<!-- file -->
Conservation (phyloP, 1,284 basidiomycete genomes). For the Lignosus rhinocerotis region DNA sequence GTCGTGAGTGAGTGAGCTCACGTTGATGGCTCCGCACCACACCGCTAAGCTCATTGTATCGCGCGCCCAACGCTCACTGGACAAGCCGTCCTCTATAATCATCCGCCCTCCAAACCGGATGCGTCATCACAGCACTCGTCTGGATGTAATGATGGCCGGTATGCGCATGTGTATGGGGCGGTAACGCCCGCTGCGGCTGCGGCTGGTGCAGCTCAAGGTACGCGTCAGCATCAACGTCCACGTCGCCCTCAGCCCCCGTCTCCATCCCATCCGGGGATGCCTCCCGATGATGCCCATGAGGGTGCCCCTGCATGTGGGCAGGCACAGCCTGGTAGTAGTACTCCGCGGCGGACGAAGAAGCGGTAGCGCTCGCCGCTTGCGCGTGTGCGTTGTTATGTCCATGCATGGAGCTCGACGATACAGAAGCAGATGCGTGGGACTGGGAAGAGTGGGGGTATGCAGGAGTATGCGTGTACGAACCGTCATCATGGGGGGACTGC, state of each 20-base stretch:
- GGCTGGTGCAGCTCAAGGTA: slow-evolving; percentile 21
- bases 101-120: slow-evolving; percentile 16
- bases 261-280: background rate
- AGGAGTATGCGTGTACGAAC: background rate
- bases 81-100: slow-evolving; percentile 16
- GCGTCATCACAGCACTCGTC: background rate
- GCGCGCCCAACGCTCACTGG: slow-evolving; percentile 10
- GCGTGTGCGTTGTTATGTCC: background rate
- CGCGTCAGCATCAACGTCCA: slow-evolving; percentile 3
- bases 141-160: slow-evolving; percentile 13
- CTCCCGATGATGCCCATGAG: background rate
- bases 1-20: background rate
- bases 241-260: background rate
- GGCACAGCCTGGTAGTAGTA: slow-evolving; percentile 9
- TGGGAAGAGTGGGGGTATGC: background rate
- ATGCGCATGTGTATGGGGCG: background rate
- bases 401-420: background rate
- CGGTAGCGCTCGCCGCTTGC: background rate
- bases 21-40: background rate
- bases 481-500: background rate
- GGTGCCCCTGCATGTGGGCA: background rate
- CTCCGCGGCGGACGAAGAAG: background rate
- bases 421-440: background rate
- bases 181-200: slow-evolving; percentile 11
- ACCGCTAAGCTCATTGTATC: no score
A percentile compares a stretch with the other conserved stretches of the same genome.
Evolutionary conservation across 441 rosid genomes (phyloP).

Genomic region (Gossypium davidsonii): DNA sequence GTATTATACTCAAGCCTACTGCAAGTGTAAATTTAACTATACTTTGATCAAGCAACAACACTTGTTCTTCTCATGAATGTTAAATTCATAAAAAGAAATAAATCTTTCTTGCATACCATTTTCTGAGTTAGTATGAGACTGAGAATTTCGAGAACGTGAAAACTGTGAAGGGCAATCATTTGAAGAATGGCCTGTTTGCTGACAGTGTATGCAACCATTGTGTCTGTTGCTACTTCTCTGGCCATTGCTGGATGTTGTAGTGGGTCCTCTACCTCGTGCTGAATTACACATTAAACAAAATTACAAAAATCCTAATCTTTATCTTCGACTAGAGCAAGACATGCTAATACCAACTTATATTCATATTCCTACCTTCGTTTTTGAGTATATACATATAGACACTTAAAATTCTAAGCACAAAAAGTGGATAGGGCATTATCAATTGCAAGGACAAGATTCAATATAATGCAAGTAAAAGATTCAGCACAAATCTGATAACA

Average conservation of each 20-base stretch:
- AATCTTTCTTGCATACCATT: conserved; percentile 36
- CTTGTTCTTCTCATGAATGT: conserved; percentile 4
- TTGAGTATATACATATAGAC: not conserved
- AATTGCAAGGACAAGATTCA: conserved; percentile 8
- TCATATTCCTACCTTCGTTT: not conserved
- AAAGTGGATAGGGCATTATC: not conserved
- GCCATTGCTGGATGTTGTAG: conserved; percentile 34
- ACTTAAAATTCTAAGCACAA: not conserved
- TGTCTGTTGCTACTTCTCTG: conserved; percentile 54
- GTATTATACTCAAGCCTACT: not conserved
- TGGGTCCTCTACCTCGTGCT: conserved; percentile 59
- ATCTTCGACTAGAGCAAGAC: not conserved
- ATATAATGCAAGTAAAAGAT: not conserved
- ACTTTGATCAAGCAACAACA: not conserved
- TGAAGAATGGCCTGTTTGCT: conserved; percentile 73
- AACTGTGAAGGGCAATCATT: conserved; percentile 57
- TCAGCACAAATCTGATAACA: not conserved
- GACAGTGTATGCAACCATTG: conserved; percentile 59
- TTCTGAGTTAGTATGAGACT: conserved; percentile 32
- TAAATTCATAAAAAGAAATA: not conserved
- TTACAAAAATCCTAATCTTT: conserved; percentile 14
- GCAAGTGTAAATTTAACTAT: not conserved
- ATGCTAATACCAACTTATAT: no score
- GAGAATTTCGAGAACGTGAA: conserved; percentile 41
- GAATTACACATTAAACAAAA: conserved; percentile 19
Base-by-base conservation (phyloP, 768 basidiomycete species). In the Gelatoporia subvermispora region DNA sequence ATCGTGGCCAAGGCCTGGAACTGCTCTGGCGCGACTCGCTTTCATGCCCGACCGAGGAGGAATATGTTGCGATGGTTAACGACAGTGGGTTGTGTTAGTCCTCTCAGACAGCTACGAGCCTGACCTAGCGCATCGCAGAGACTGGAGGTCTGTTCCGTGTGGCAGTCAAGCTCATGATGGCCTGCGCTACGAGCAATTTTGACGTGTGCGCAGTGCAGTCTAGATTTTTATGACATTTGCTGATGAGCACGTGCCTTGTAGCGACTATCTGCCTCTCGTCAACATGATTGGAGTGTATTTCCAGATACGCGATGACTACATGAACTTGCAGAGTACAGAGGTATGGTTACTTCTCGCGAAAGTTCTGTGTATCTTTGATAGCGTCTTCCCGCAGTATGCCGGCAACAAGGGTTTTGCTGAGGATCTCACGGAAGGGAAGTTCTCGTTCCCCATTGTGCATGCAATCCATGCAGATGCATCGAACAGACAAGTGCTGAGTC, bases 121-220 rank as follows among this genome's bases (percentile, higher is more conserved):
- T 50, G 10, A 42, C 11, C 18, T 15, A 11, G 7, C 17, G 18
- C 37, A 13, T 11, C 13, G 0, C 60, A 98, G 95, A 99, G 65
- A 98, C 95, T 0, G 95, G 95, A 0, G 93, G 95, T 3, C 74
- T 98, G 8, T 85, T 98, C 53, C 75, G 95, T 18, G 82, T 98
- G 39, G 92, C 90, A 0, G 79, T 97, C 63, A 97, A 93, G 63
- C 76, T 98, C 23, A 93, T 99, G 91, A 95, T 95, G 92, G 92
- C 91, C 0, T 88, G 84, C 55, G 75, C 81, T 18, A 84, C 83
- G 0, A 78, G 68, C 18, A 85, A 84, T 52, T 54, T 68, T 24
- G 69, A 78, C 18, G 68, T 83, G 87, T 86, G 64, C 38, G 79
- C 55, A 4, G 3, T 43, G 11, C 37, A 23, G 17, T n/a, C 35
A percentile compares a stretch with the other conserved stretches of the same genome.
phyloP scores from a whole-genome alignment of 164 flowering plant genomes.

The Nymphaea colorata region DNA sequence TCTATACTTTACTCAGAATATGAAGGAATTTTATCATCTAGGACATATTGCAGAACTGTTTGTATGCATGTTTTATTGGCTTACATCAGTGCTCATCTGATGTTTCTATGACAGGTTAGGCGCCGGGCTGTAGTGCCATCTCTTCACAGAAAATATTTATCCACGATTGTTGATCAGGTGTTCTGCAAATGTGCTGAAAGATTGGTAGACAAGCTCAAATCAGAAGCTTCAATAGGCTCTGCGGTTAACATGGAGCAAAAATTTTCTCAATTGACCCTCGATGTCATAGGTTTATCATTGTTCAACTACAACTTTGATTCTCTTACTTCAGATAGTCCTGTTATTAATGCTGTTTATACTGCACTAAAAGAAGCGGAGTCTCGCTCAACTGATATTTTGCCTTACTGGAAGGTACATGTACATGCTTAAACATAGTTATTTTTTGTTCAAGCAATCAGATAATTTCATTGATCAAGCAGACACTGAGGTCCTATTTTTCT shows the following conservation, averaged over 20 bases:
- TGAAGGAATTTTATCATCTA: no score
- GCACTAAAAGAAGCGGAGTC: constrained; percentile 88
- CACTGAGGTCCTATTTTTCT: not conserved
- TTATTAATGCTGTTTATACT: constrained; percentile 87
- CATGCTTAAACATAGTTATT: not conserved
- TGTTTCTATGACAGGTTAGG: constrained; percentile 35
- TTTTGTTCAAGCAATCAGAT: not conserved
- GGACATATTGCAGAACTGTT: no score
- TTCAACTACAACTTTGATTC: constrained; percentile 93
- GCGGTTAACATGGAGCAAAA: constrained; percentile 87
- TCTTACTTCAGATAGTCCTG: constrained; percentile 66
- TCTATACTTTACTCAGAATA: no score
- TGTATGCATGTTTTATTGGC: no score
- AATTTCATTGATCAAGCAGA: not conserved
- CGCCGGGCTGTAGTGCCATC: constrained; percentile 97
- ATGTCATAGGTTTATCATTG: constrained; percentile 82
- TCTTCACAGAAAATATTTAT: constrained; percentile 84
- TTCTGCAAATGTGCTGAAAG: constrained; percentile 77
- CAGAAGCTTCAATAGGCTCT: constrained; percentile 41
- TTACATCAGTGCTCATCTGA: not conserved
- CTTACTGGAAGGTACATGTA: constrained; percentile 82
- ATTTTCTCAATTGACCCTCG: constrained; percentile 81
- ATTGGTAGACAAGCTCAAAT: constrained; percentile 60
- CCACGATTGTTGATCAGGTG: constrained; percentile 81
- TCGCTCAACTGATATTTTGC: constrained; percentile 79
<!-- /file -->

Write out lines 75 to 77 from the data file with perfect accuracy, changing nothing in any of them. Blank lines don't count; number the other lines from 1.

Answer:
- TGTTTCTATGACAGGTTAGG: constrained; percentile 35
- TTTTGTTCAAGCAATCAGAT: not conserved
- GGACATATTGCAGAACTGTT: no score